Protection of Fragile Coastal Ecosystems: Texas Coastal Preserves

Written by Ed Hegen, Coastal Region 2 Director

The Texas coastal boundary, which exceeds over 2 million acres of open water, marshlands and tidal flats, contains a multitude of natural landscapes, fragile ecological communities and a diversity of unique plants and animals. The Texas Legislature has addressed and delegated the authority to protect and manage coastal resources to a number of state agencies including Texas Parks and Wildlife Department (TPWD) and the General Land Office (GLO). Each of these agencies has specific responsibilities and authorities through which they achieve their respective missions, however, a memorandum of agreement in 1987 provided a basis and guidelines for cooperation for preservation and protection of the state’s natural coastal resources, through the creation of the Texas Coastal preserve program.

The management goals of the Texas Coastal Preserve program are to: 1) protect unique coastal areas and fragile biological communities; 2) explore methods of preservation of the states’ natural resources; and 3) involve all concerned parties.

The specific mechanism of the Coastal Preserve system is leasing of state owned submerged lands to TPWD for management. The lease documents contain other stipulations emphasizing protection, management, recreational use and education. TPWD has simultaneously adopted all preserves as scientific areas, thus further enhancing its ability to research and preserve the rich flora and fauna of these areas.

seagrass protection area sign

Since 1988 five areas have been designated Texas Coastal Preserves. The first and most southerly, is South Bay, a 3,420-acre estuary in Cameron County at the end of the Texas Laguna Madre. It borders the U.S. Fish and Wildlife Services’ Loma Ecological Preserve. It contains mangroves, seagrasses, alga flats and oyster reefs. The oysters of South Bay are genetically distinct from those of other Texas bays, most likely in response to the almost continuous hypersaline conditions in the bay.

Welder Flats Coastal Preserve, 1,480 acres of submerged land in San Antonio Bay, Calhoun County, lies across the bay from the Aransas Natural Wildlife Refuge, the important wintering habitat of the endangered whooping crane. Cranes have been observed on the preserve and its unique wetland nature provides ideal feeding habitat for the birds that are expanding their wintering grounds as their population numbers increase.

In 1991, two areas within the Galveston Bay complex were added to the Coastal Preserve system. The Armand Bayou Coastal Preserve comprises 290 acres of state owned submerged land in Armand Bayou, a tidal tributary of the western shore of Galveston Bay. The bayou is one of the last bayous in Texas that is not channelized. The preserve contains patches of salt marshes, bottomland hardwoods and diverse plant and animal species. Adjacent to the bayou is Armand Bayou Park, a 2,500-acre wilderness area and wildlife refuge. Although admired for its unspoiled beauty, Armand Bayou is in the direct vicinity of a multitude of human activities and is impacted by such things as wastewater discharge, industrialization subsidence and the threat of development.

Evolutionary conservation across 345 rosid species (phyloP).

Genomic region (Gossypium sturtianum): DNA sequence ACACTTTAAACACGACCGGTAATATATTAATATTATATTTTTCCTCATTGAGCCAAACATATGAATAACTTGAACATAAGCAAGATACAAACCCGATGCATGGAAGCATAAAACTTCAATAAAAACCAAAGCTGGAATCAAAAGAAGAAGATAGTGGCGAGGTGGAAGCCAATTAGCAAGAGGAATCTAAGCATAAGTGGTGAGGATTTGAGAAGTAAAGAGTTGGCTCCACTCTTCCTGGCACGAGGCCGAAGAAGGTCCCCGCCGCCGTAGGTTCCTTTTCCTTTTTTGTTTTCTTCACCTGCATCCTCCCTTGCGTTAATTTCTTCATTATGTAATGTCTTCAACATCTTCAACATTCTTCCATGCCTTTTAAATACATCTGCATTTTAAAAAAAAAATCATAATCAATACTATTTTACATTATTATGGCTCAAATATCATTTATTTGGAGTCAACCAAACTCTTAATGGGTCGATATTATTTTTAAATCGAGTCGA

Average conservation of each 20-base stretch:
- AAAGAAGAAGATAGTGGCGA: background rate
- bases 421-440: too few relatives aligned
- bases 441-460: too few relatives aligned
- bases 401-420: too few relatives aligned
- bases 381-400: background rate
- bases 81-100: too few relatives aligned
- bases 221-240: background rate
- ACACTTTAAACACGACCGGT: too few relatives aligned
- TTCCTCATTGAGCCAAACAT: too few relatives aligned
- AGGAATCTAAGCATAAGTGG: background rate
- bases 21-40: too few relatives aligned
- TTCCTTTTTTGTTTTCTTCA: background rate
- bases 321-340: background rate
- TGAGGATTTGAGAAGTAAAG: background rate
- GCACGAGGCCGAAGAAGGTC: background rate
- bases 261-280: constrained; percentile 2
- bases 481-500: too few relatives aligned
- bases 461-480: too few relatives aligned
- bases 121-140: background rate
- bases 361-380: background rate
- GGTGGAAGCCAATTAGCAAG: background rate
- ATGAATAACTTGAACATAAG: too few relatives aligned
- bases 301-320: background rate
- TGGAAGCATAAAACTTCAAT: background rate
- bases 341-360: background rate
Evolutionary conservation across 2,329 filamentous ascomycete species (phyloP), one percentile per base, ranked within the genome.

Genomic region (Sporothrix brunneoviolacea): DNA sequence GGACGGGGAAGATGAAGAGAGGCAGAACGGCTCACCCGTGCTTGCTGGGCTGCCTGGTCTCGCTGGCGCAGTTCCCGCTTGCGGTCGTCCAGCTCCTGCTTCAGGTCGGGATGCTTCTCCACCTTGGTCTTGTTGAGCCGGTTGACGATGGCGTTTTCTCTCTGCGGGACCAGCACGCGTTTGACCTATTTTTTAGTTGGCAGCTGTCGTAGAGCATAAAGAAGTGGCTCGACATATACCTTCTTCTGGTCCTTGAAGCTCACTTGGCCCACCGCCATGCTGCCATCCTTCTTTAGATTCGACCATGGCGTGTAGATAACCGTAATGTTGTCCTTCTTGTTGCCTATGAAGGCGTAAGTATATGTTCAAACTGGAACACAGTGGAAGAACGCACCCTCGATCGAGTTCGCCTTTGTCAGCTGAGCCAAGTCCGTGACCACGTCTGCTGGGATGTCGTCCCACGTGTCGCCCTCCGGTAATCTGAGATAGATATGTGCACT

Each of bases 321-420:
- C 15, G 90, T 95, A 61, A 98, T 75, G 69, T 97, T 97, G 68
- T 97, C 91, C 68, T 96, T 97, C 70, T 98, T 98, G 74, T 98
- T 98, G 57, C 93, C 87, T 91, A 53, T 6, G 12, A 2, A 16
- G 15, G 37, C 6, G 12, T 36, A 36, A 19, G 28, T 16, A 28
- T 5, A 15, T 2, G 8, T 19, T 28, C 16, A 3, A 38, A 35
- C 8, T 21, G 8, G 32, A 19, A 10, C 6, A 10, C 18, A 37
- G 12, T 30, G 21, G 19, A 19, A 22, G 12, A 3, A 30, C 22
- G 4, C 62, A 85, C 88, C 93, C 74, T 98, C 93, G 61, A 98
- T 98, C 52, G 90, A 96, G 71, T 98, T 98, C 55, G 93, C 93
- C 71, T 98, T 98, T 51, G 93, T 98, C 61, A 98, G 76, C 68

The Christmas Bay Coastal Preserve is a 4,831-acre bay adjacent of West Bay below San Luis Pass. The preserve is bordered by Follet’s Island and the Brazoria National Wildlife Refuge. The bay is fringed with marshes and contains numerous oyster reefs, over 250 acres of seagrass beds and a variety of fish and wildlife resources. The bay has had minimal man-made alterations and is a favorite area for anglers, duck hunters, and bird watchers.

kayaker in seagrass beds

In 2000, the TPWD Commission approved two scientific areas on the central coast for the protection of submerged aquatic plants. Several years of effort by the Seagrass Conservation Task Force, stakeholders interested in marine habitat conservation, paid off. The Redfish Bay State Scientific Area, near Aransas Pass, contains approximately 14,000 acres of seagrasses. “Voluntary No-prop Zones” were established in this area to protect the five unique species of seagrasses from being damaged by outboard motor propellers. The Nine Mile Hole State Scientific Area, in the upper Laguna Madre, has a combination of voluntary and mandatory no-prop zones.

The umbrella of protection of the preserve system is already working. For instance, a request for a large water discharge into Christmas Bay has been withdrawn as a result of the preserves status. As a result of grant monies and private donations, Welder Flats now has in place a series of protection booms in the event of a spill in the ICWW. Seismic operations in South Bay were modified to minimize damage. Grants monies have been obtained to produce information billboards at boat ramps near the seagrass preserves as well as produce literature by which to inform fisherman of proper boating etiquette and seagrass awareness.

The Texas Coastal Preservation System is but one of the many mechanisms by which the states’ fragile and unique ecosystems are protected and managed for the future.


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